Rare Frogs Released in California Mountains After the 2020 Bobcat
Categories: SCIENCE NEWS
RareFrogs Released in California Mountains After the 2020 Bobcat
Fi Over twoyears after they were removed from California's San Gabriel Mountainsdue to the Bobcat Fire, endangered mountain yellow-legged frogs have beenreleased into their native habitat. The Aquarium of the Pacific acquired atotal of 275 mountain yellow-legged frog tadpoles last July, accordingto Erin Lundy, who helps care for the frogs at the aquarium.
The aquariumreceived two tadpole cohorts: one cohort of tadpoles bred at the Los AngelesZoo and half that were rescued during the fire that devastated their naturalhabitat. "Over the course of the last year, we have been slowly andsteadily raising them to be frogs,". The species can take up to fourto five years to mature from the nascent tadpole stage to the adult frog stage.
But theywanted to wait until the tadpoles matured before they released them -- theadults are "hardier" than the tadpoles, she said. On September15, a group of 188 frogs that had fully matured were released back into the SanGabriel Mountains. Half were from the rescued cohort and half from thecaptive-bred cohort.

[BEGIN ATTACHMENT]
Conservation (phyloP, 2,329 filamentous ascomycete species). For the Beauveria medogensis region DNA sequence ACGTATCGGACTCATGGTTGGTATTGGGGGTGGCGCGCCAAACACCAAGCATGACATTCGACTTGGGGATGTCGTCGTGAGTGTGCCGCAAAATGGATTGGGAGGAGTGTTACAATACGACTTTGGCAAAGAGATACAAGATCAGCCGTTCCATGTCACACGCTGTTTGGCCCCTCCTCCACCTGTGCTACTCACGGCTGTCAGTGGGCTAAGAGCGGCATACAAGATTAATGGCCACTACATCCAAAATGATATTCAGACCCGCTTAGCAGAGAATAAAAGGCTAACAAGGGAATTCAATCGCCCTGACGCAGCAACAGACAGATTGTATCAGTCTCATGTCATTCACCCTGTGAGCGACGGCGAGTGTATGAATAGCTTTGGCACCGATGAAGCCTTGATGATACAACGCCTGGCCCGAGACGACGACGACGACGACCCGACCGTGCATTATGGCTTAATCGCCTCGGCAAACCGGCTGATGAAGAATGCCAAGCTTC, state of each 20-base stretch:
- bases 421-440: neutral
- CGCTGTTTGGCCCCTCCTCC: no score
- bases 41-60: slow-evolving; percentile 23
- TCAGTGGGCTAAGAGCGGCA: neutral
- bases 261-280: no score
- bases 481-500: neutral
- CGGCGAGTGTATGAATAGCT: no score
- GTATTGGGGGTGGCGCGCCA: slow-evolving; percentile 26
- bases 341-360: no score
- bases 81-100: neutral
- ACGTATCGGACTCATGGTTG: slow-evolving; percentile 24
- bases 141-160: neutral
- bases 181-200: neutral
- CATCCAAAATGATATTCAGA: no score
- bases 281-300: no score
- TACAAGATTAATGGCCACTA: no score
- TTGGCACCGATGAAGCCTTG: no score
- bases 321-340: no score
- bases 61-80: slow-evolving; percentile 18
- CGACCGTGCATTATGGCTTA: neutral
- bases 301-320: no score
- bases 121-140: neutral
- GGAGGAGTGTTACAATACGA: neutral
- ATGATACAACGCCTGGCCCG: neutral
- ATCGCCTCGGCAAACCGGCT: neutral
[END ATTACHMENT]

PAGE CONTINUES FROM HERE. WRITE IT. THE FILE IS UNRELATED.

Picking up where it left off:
The releaseis especially exciting given just how endangered the frogs are: there are lessthan 200 adults remaining in the wild. Amphibians like frogs play a key role inthe ecosystem, according to Lundy. "When you remove amphibians from ahabitat, you're actually losing all of these really interconnected parts ofthat food web, that can be pretty detrimental to how the ecosystemfunctions,".
Mountainyellow-footed frogs prey on insects including beetles, ants, and flies. Andthey have a unique survival strategy: When they sense danger, they can emita strong garlic-like odor as a defense mechanism.This species used to bevery populous in America.
But whenhumans introduced invasive predators like trout, which feed on tadpoles, theirnumbers plummeted. "Mountain yellow legged frogs didn't have too manynatural predators, which is why they were so populous and why they could taketheir time growing," she went on. "And they lived in very highaltitudes, and streams and waterways that didn't typically have fish."But the introduction of fish species for recreational fishing "decimateda lot of their population, in addition to infectious disease and other thingsthat have been introduced to these animals over time."